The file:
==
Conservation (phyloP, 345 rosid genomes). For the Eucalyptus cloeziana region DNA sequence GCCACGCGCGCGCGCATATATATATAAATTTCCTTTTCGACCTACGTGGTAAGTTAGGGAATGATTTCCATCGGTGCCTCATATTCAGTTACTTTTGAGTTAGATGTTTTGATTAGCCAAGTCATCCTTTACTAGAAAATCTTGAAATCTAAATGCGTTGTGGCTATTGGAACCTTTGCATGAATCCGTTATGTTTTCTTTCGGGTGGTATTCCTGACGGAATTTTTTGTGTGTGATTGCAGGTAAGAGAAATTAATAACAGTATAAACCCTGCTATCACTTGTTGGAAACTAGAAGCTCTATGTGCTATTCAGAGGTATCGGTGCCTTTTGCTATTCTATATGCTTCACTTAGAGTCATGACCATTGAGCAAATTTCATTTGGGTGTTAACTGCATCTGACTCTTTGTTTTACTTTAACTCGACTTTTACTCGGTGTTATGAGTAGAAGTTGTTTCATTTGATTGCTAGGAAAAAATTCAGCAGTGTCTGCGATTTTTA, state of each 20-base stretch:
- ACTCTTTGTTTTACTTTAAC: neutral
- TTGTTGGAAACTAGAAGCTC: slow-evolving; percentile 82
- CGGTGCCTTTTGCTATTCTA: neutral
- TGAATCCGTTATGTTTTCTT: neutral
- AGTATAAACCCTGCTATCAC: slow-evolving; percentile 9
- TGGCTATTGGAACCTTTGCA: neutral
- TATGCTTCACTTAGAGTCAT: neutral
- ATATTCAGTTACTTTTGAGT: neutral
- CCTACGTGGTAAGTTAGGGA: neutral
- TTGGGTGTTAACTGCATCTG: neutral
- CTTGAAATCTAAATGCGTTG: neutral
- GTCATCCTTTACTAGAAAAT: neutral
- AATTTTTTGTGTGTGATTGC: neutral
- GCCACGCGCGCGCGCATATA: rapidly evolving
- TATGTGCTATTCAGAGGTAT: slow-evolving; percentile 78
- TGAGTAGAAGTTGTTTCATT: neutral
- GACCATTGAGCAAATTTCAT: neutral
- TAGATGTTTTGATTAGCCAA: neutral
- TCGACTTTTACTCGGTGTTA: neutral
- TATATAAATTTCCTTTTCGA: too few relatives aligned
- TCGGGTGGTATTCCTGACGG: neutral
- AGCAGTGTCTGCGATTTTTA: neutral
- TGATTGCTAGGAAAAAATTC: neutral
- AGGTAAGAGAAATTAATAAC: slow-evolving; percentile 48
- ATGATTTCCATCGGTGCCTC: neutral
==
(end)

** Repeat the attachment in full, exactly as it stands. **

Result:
Conservation (phyloP, 345 rosid genomes). For the Eucalyptus cloeziana region DNA sequence GCCACGCGCGCGCGCATATATATATAAATTTCCTTTTCGACCTACGTGGTAAGTTAGGGAATGATTTCCATCGGTGCCTCATATTCAGTTACTTTTGAGTTAGATGTTTTGATTAGCCAAGTCATCCTTTACTAGAAAATCTTGAAATCTAAATGCGTTGTGGCTATTGGAACCTTTGCATGAATCCGTTATGTTTTCTTTCGGGTGGTATTCCTGACGGAATTTTTTGTGTGTGATTGCAGGTAAGAGAAATTAATAACAGTATAAACCCTGCTATCACTTGTTGGAAACTAGAAGCTCTATGTGCTATTCAGAGGTATCGGTGCCTTTTGCTATTCTATATGCTTCACTTAGAGTCATGACCATTGAGCAAATTTCATTTGGGTGTTAACTGCATCTGACTCTTTGTTTTACTTTAACTCGACTTTTACTCGGTGTTATGAGTAGAAGTTGTTTCATTTGATTGCTAGGAAAAAATTCAGCAGTGTCTGCGATTTTTA, state of each 20-base stretch:
- ACTCTTTGTTTTACTTTAAC: neutral
- TTGTTGGAAACTAGAAGCTC: slow-evolving; percentile 82
- CGGTGCCTTTTGCTATTCTA: neutral
- TGAATCCGTTATGTTTTCTT: neutral
- AGTATAAACCCTGCTATCAC: slow-evolving; percentile 9
- TGGCTATTGGAACCTTTGCA: neutral
- TATGCTTCACTTAGAGTCAT: neutral
- ATATTCAGTTACTTTTGAGT: neutral
- CCTACGTGGTAAGTTAGGGA: neutral
- TTGGGTGTTAACTGCATCTG: neutral
- CTTGAAATCTAAATGCGTTG: neutral
- GTCATCCTTTACTAGAAAAT: neutral
- AATTTTTTGTGTGTGATTGC: neutral
- GCCACGCGCGCGCGCATATA: rapidly evolving
- TATGTGCTATTCAGAGGTAT: slow-evolving; percentile 78
- TGAGTAGAAGTTGTTTCATT: neutral
- GACCATTGAGCAAATTTCAT: neutral
- TAGATGTTTTGATTAGCCAA: neutral
- TCGACTTTTACTCGGTGTTA: neutral
- TATATAAATTTCCTTTTCGA: too few relatives aligned
- TCGGGTGGTATTCCTGACGG: neutral
- AGCAGTGTCTGCGATTTTTA: neutral
- TGATTGCTAGGAAAAAATTC: neutral
- AGGTAAGAGAAATTAATAAC: slow-evolving; percentile 48
- ATGATTTCCATCGGTGCCTC: neutral